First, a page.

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Though we’ve had a very good year, I have some ideas for making things even better next year. (Don’t all of us teachers begin to think of next year even before the current year ends?)

​The long Minnesota winter is finally over! The snow is gone, the air is warmer, the sun is shining (sometimes), and now that daylight savings is here, the days suddenly feel longer. As much as I love spring (and truly I do!), it causes me some dismay, because I know how its arrival can negatively impact the work ethic of some students.

​In my last post, I shared the many assessment mistakes I’ve made over the years. Blunders aside, I actually love spring assessments for one simple reason. The spring assessment gives me an opportunity to show my students the big picture and remind them that the best reward of all is taking ownership of their own progress. This is usually just a short conversation, but it’s one of the most important talks I will have with them.

​Is it really assessment season again? It feels like yesterday that I opened the lab at this new school, met my students, and screened them for reading difficulties using Benchmark Assessor Live. The winter assessment window seemed to arrive just a short time after that. And now it’s springtime already, and the April 23 to June 11 Benchmark Assessor Live assessment window is almost here. It is time to prepare to assess the students yet again.

​Imagine you purchase a new workout machine for your home. It’s a top-of-the-line machine, with all the bells and whistles, and it works like a dream. You’re so enamored with the machine that you’re actually motivated to work out! At first. A few weeks or months later, the machine loses its luster and working out doesn’t feel quite as exciting anymore. Does this sound familiar? I hate to tell you this, but it’s not the machine’s fault!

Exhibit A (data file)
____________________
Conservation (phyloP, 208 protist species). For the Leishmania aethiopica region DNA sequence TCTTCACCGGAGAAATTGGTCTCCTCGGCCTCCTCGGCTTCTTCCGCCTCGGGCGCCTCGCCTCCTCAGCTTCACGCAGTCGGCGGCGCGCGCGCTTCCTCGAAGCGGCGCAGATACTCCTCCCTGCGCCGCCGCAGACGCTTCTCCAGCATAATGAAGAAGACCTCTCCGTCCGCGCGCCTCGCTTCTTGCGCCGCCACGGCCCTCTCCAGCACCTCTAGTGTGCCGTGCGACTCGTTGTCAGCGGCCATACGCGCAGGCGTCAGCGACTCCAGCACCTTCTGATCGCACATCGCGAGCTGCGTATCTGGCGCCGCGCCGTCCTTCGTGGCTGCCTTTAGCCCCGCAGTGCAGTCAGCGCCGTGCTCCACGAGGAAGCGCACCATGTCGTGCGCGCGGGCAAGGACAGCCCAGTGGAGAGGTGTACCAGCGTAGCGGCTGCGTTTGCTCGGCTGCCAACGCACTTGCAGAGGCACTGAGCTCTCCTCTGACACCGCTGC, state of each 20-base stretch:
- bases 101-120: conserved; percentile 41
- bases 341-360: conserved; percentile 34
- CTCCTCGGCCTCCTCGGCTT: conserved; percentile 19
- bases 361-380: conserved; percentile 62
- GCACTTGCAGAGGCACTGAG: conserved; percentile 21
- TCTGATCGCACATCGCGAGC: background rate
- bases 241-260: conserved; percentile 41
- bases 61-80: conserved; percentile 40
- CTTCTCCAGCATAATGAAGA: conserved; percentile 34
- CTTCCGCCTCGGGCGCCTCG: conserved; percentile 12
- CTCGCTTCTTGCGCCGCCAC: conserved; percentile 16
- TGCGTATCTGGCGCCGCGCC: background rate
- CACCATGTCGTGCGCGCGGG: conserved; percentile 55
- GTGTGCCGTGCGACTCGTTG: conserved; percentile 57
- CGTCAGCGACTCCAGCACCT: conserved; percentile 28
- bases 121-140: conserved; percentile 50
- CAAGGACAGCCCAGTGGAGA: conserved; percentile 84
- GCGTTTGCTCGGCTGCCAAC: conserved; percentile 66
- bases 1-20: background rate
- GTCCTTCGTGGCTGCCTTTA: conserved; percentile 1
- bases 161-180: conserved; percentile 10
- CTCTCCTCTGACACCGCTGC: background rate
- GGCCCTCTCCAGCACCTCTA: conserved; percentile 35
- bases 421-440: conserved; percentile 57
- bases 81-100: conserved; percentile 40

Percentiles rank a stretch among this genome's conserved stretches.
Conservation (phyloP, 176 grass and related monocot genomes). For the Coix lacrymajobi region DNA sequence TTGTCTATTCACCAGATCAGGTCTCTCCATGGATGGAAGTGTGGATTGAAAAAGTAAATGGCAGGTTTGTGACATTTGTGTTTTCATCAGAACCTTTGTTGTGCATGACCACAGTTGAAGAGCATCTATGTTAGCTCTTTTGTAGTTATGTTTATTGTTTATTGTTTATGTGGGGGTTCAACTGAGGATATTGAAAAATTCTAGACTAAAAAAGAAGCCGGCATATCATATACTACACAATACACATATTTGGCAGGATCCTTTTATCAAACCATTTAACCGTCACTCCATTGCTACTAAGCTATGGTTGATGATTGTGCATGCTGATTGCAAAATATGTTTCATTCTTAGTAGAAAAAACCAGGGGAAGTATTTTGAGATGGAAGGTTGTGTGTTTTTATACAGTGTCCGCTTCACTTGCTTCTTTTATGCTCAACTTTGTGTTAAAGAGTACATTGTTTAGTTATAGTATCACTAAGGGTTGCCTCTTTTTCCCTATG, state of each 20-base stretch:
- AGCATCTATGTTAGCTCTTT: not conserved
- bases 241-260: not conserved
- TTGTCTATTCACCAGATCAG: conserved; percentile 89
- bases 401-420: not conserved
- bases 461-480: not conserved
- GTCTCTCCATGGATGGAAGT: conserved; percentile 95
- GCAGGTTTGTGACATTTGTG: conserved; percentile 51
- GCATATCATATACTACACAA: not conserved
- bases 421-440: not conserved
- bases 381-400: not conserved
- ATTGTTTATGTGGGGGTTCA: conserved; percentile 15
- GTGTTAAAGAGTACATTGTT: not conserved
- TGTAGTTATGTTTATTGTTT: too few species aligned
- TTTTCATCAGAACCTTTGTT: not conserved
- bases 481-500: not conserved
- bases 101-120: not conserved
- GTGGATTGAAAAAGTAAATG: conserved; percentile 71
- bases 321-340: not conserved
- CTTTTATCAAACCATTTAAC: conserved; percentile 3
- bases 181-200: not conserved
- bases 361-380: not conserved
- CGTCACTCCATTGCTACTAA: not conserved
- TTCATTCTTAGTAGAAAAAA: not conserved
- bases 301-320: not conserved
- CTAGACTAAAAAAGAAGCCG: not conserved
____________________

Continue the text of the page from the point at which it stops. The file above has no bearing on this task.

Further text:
It was the first week of February, and I was just completing the winter benchmark assessment of my Read Live students. I celebrated the student’s fluency gains, and I reminded them that their improvement was due to their own efforts. But, even while celebrating, I noticed something alarming that my students couldn’t. The amount of improvement among my students was far from equal.

“Everything is going so well,” I thought to myself. “This job gets easier every day!” That’s when the trouble began...

Today I have some thoughts and resources to share on the topic of comprehension. In my last post, I mentioned that the checking initial placement process alerted me to a student—let’s call him Connor—whose average comprehension score was 60% correct. Another student—let’s call her Lucy—was averaging 72% correct. These scores don’t fly in my reading lab. What’s the point of reading if not to comprehend? I want to see all of my students averaging 80% correct (4 out of 5 questions) or better on their first attempt at answering the questions.

For the first time in 25 years, Read Naturally founder Candyce Ihnot has moved her reading lab to a new school. In a series of blog posts, Candyce will share “stories from the lab,” in which she describes the successes, challenges, and surprises of operating Read Naturally Live in a new setting. She’ll sprinkle each post with bits of wisdom from decades of creating Read Naturally materials and using them with the beloved students she keeps at the center of her work. In this post, Candyce solves an important mystery that emerged in the lab after checking her students' initial placement.

For the first time in 25 years, Read Naturally founder Candyce Ihnot has moved her reading lab to a new school. In a series of blog posts, Candyce will share “stories from the lab,” in which she describes the successes, challenges, and surprises of operating Read Naturally Live in a new setting. She’ll sprinkle each post with bits of wisdom from decades of creating Read Naturally materials and using them with the beloved students she keeps at the center of her work. In this post, Candyce shares a story that highlights the importance of checking initial placement to ensure a student is working in the correct level.

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